[PyQt] PyQt 5.7, QSqlQueryModel.data() sub-classed override bug?

Phil Thompson phil at riverbankcomputing.com
Wed May 16 11:30:55 BST 2018

On 16 May 2018, at 11:27 am, J Barchan <jnbarchan at gmail.com> wrote:
> ​Dear Phil,
> I previously wrote that I had had to give up on overriding QSqlQueryModel.data() because​ none of the solutions we discussed (concerning return type of native Python type versus QVariant type) worked acceptably for me.  I have since discovered that, for various reasons, I have to provide a Python override of that method.
> I have revisited this issue, and have come up with a solution which seems to work in all cases but which we did not propose between the two of us.
> Reminder of problems:
> 	• Without the sip.enableautoconversion(QVariant, False) call, overridden QSqlQueryModel.data() definition, at least when called on database NULL value for role DisplayRole, would return a "default" value string like 0 or '', which is wrong (I need blank/empty).
> 	• With the sip.enableautoconversion(QVariant, False) call, and returning the QVariant as-is, solved the above case perfectly but meant that Python callers of the method would need to be changed to call QVariant.value() on the return result to behave as before now, which is not at all good for the existing code I have inherited.
> There did not seem to be an alternative which just "worked" for me.  I have now come up with the following override code:
> def data(self, item: QtCore.QModelIndex, role: QtCore.Qt.ItemDataRole = QtCore.Qt.DisplayRole):
>     was_enabled = sip.enableautoconversion(QtCore.QVariant, False)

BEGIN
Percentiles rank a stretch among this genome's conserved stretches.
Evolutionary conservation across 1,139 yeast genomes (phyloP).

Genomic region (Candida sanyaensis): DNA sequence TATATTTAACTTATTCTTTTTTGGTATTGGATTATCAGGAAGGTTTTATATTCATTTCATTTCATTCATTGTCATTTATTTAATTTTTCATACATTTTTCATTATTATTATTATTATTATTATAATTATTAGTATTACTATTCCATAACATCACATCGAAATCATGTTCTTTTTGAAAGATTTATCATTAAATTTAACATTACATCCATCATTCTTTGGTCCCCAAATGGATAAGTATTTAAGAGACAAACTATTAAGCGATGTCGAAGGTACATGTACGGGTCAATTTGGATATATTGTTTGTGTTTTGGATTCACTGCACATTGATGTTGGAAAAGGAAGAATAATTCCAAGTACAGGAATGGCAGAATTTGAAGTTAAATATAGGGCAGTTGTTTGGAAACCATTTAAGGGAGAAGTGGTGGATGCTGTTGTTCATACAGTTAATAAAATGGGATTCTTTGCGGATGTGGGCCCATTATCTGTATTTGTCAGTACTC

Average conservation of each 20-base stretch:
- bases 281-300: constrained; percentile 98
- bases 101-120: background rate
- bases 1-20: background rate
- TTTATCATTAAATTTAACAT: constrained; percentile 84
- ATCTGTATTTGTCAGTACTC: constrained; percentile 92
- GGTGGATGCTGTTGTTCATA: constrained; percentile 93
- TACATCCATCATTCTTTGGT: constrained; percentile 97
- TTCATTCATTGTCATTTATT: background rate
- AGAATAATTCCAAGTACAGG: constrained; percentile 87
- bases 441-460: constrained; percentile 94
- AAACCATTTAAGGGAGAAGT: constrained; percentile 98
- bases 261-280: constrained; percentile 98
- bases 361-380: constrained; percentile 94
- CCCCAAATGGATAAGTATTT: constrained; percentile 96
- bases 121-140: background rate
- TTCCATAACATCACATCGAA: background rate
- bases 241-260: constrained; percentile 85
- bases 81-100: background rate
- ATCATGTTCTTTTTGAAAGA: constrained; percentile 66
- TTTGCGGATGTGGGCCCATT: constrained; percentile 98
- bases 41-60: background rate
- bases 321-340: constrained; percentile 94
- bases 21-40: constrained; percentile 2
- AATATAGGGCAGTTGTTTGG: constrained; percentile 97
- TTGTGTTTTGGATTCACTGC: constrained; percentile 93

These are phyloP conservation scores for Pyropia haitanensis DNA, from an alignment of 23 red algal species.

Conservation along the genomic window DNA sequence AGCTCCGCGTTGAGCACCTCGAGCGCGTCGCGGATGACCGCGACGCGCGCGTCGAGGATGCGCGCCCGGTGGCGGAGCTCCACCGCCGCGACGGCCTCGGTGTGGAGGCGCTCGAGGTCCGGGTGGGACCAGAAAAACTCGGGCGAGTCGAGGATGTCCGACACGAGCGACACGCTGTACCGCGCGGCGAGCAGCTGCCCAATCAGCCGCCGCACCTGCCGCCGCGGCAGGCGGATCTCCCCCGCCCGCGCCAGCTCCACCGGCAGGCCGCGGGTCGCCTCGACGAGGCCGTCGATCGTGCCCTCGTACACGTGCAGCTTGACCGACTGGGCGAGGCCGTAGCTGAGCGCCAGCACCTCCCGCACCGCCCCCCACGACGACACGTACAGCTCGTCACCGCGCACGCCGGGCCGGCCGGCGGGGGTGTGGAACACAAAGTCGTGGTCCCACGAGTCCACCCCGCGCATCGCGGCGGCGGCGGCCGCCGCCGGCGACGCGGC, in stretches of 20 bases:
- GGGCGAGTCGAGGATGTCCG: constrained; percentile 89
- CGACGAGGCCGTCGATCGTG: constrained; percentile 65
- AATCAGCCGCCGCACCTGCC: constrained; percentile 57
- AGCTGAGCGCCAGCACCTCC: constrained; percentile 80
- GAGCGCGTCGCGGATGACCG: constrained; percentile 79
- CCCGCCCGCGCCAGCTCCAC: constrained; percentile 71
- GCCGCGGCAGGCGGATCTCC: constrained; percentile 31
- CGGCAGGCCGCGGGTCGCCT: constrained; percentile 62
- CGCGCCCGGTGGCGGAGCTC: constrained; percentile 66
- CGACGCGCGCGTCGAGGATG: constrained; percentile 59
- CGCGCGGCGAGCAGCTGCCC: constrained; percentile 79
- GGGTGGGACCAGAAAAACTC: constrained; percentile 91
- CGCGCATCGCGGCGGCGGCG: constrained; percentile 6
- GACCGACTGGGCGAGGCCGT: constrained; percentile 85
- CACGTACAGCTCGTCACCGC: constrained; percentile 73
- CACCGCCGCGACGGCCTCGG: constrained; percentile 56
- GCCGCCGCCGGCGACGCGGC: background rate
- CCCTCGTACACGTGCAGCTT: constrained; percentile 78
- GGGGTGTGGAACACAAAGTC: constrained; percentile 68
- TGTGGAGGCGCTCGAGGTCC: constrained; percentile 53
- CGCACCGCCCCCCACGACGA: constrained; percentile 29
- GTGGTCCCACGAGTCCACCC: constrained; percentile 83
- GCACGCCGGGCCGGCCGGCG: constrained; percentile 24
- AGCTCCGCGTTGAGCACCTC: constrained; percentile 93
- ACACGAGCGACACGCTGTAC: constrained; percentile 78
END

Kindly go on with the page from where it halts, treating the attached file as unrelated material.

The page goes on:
>     v = super().data(item, role)
>     sip.enableautoconversion(QtCore.QVariant, was_enabled)
>     if not v.isValid() or v.isNull():
>         return None
>     else:
>         return v.value()
> Note how:
> 	• In the invalid or NULL cases, it explicitly returns Python native None.  That is instead of v.value(), which would have returned 0 or ''.  This solves Problem #1 above.
> 	• In the valid, non-NULL case, it returns QVariant.value(), i.e. native Python type, keeping Python callers unchanged.  This solves Problem #2 above.
> Would you kindly comment whether you agree this definition is acceptable?  Do you see any pitfalls, or need to change any code here (e.g. based on role value)?  I can only say that I have tried running with this, and am finding all the cases I can see are working correctly/as desired, but cannot be sure there is a case I have not thought of....
> I'd really appreciate your feedback on this (hoping you'll agree with me!!), thank you.

It seems fine so long as your use case doesn't require you to distinguish between null and invalid values.


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